More than 100 mayors of us cities congregated at Seattle on November 1-2 as part of a climate protection campaign. They sought an 80 per cent reduction in greenhouse gas (ghg) emissions by 2050, but said that they cannot do it alone.
"We are showing what is possible in light of climate change, at the local level, but to reach our goal... we need strong support from the federal government," said Seattle Mayor Greg Nickels, who hosted the Climate Summit. Nickels initiated the us Mayors Climate Protection Agreement in 2005.
The mayors discussed methods to reduce ghg emissions in their own cities and deliberated topics such as boosting mass transit system, financing solar power projects and electric buses, and chalking out green building standards.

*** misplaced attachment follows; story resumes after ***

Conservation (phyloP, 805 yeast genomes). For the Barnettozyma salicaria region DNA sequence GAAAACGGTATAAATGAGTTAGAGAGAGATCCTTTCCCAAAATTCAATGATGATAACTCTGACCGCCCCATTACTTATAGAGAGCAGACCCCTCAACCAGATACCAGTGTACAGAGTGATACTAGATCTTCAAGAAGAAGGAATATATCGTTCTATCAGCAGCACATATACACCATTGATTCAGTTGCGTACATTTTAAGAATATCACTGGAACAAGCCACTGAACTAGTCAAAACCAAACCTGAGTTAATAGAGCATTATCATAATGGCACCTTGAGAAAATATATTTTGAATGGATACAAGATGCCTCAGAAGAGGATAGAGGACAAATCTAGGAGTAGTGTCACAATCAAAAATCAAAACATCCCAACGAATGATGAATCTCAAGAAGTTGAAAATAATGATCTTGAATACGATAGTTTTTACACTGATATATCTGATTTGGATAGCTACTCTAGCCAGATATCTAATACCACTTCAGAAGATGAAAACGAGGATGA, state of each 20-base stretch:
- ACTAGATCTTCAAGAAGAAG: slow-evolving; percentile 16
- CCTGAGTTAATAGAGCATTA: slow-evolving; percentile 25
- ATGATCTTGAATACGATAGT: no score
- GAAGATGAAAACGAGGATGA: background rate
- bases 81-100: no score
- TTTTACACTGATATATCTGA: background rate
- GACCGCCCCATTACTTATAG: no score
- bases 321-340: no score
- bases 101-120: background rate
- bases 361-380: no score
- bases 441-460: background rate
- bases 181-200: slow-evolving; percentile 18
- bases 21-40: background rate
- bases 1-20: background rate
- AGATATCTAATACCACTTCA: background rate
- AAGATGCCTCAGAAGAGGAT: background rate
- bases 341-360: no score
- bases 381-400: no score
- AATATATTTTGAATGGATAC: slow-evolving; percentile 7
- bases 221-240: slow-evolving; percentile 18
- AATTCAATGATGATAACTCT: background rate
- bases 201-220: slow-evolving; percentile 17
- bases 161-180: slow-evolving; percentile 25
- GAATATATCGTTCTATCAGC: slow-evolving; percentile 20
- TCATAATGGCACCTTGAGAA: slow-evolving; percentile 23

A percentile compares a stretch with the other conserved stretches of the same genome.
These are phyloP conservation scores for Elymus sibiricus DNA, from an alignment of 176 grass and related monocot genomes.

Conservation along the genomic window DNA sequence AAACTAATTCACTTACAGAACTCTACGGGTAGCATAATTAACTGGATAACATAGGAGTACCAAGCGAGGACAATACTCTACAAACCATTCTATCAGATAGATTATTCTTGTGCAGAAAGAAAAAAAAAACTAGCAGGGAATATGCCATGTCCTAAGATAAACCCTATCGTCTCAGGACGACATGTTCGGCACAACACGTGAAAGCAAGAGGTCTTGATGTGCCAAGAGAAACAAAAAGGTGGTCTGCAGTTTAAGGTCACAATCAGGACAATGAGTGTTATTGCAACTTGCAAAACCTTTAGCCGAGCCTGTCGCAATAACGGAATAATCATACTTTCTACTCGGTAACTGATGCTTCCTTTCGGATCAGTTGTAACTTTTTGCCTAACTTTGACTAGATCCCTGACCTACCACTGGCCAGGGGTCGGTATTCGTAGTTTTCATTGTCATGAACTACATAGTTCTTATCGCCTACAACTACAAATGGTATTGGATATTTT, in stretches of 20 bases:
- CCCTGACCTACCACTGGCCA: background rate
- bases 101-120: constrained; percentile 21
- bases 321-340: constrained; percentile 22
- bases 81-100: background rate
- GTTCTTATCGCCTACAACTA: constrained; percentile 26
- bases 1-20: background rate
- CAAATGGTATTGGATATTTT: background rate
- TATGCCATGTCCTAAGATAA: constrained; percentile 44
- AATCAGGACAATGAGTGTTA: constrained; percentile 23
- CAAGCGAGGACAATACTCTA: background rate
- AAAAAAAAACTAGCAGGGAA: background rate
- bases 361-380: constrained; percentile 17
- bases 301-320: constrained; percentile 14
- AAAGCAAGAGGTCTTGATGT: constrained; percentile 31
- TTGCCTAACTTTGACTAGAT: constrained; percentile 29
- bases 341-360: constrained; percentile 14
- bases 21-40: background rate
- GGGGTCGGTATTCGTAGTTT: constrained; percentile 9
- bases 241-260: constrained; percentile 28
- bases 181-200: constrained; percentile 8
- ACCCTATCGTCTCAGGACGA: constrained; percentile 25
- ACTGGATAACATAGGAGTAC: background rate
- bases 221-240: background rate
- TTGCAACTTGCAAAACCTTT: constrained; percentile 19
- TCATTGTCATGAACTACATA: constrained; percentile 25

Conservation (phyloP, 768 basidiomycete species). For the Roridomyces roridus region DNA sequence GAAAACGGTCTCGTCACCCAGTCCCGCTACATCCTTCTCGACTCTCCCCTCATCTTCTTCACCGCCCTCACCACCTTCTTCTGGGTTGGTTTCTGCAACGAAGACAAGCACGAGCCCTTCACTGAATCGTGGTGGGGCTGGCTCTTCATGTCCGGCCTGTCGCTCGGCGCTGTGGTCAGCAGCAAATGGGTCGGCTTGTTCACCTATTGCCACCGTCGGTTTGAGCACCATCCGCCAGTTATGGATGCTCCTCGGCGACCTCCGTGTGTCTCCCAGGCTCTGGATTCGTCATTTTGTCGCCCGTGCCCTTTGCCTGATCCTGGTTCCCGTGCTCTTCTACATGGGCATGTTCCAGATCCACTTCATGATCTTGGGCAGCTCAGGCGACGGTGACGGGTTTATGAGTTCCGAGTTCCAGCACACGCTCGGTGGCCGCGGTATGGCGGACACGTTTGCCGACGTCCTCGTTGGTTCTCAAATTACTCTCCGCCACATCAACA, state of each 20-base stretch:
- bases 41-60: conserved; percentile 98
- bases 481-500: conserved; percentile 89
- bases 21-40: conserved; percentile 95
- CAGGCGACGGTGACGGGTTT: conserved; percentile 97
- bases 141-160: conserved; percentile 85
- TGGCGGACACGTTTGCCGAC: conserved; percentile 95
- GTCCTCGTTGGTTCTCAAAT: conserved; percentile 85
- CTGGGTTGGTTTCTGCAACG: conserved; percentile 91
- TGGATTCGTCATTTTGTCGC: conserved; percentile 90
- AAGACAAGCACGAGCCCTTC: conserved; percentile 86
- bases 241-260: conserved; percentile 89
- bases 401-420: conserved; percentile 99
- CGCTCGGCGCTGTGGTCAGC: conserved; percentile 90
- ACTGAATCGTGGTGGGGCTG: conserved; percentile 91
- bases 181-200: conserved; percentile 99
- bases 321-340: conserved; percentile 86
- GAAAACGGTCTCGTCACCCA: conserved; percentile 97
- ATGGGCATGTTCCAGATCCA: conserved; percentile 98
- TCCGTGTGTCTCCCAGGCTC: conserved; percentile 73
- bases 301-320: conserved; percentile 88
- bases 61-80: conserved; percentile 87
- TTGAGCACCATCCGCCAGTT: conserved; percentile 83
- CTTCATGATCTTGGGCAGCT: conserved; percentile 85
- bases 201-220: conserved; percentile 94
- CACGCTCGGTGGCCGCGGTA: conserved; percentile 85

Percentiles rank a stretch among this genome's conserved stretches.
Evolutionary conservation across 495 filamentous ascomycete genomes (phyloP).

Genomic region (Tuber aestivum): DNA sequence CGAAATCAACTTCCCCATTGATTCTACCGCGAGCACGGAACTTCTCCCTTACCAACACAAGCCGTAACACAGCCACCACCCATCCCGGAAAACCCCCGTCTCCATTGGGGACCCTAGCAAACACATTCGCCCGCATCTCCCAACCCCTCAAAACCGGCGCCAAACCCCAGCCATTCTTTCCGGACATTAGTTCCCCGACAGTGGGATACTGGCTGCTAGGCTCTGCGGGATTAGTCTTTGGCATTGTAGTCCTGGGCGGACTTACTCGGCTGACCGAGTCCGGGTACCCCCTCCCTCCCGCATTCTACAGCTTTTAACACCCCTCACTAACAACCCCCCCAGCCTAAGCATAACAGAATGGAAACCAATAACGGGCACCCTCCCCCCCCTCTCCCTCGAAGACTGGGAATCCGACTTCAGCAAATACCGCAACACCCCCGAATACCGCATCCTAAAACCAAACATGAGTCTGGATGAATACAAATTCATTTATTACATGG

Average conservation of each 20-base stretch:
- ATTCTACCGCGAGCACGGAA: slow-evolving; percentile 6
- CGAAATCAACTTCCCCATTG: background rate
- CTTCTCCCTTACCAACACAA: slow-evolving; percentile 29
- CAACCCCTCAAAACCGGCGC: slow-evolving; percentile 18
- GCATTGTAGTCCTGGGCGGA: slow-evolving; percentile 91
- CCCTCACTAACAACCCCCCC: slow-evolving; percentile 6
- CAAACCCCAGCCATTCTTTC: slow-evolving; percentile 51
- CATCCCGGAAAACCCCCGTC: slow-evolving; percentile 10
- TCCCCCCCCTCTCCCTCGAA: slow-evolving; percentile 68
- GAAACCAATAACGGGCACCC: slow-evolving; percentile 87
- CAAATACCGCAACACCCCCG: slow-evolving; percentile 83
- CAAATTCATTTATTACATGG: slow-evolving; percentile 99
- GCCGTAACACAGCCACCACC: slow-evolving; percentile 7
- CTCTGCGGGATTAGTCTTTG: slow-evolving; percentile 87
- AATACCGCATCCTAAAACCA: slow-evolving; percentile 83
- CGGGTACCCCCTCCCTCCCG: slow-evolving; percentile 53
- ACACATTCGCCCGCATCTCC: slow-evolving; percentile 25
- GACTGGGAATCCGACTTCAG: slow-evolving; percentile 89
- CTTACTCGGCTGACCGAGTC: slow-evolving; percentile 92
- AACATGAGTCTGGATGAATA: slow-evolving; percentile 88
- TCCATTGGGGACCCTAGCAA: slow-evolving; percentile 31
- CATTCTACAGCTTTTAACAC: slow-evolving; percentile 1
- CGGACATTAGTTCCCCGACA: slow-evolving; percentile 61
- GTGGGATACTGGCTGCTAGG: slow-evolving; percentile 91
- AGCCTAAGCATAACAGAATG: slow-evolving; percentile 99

The mayors, however, stressed the importance of us government's partnership to boost energy independence and avert the impacts of global warming. New York city mayor Michael Bloomberg said that only a national-level tax will discourage practices that generate heat-trapping ghgs . Bloomberg also suggested imposing a pollution tax on heavy polluters such as power companies. The mayors have called on the Congress to complete its work on major energy efficiency legislation by the end of the year.